Posted on September 18, 2013 at 1:33 PM
Wednesday, Oct 23 at 9:54 AM
Back in 1857, the SS Central America was traveling home from the California gold fields when she sank in a furious hurricane off the coast of the Carolinas on her way to New York — along with more than 550 passengers and crew as well as 30,000 pounds of gold. A salvage company found the wreck of the ship more than 7,000 feet below the surface of the ocean and brought up around $100-$150 million worth of gold between 1987 and 1988, including an 80-pound gold ingot. The 25th anniversary display at the show includes giant gold ingots and gold bars, along with other sunken treasure recovered from the ship.
The King of Coins
Another exhibit at the show features two versions of the 1804 dollar, an extremely rare coin of which there are only 15 known examples. What’s interesting is that, in fact, no U.S. dollars dated 1804 were actually struck in 1804. Instead, these were commemorative coins struck in 1834-5 as diplomatic gifts and during the 1850s for collectors. With only 15 of these rarities existing in the world, it’s quite unusual to see two of them side by side.
The Golden State
The expo also features an exhibit highlighting the first national gold bank notes, which were issued in the wake of Congress amending the Currency Act to allow California to issue notes backed by gold rather than bonds. The fronts of these notes feature beautiful American imagery, while the backs feature gold coins to hammer home the idea that the money was as good as gold.
Errors of the Mint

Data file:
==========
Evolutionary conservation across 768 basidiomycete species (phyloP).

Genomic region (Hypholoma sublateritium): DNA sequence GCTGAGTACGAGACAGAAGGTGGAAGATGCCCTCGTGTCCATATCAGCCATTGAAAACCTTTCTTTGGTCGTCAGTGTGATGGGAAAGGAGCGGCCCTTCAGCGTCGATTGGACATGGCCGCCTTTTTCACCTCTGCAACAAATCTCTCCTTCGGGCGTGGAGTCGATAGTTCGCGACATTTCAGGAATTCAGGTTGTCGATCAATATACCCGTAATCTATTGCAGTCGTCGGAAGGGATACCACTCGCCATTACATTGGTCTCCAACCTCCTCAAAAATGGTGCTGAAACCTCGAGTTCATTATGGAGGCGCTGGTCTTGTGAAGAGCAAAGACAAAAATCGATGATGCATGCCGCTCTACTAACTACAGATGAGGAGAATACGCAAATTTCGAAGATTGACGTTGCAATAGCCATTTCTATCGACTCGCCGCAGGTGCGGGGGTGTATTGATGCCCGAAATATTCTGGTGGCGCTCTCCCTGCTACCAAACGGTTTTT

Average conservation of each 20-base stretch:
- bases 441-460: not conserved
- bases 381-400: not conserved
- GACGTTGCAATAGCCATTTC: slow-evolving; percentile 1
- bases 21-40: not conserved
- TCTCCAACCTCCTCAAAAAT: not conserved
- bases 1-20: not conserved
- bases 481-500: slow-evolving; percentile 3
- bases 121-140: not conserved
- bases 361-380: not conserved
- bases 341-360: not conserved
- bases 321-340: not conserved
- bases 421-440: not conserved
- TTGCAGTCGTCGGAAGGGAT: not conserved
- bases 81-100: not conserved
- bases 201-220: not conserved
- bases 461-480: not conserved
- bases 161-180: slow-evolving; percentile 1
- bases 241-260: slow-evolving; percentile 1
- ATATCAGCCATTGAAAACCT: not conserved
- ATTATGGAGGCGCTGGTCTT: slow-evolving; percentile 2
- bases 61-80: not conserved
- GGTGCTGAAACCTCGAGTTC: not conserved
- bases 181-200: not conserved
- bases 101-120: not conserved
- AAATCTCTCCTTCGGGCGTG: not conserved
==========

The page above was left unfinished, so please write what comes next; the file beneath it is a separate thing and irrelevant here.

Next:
Nobody’s perfect, including the U.S. Mint, and hunting down numismatic bloopers has become an increasingly popular sport among the coin collecting community. An American Numismatic Association
exhibit at the expo spotlights some of the more prominent mistakes that have been made by the mint. Expo attendees will see the 1937 D “three-legged” Buffalo nickel as well as the 2004 Wisconsin “extra leaf” quarter. These curiosities — both interesting and valuable — are fun for the serious collector and casual enthusiast alike. There’s even a 1955 Lincoln cent that was struck twice, leading to a slightly overlapped engraving that’s visible to the naked eye. And the infamous 2007-2009 presidential dollars, a few of which don’t have “In God We Trust” stamped on the edge of the coin — a notable pressing error that led conspiracy theorists to threaten a boycott of the U.S. Mint.
The owner of West Seattle Coins and Bellevue Rare Coins
, will be attending the expo, which is open to the public for buying and selling gold and silver, rare coins, vintage paper money, and other collectibles. If you’re intrigued by these exhibits but aren’t planning to go to California, you can see some of them at the Pacific Northwest Numismatic Association
show in Portland in October. Or just stop by West Seattle Coins and Bellevue Rare Coins
. While we don’t have any 80-pound gold ingots, we do have a fascinating collection of rare coins, gold and silver bullion and domestic and foreign currency — and we’re avid collectors who love to talk about coins, currency and precious metals.
West Seattle Coins and Bellevue Rare Coins specialize in gold buying and dealing in rare coins. We are a family-owned business that was first established in 1979 and is now located in West Seattle, Bellevue and Lynnwood. We also buy and sell gold, silver, diamonds, currency and jewelry. Visit us first for a free evaluation.
Did you like this post? Share it with your friends or like it on Facebook.
West Seattle Coins | Located at 4500 SW California Ave, Seattle, WA. | Phone: 206-938-3519. | http://www.wscbrc.com.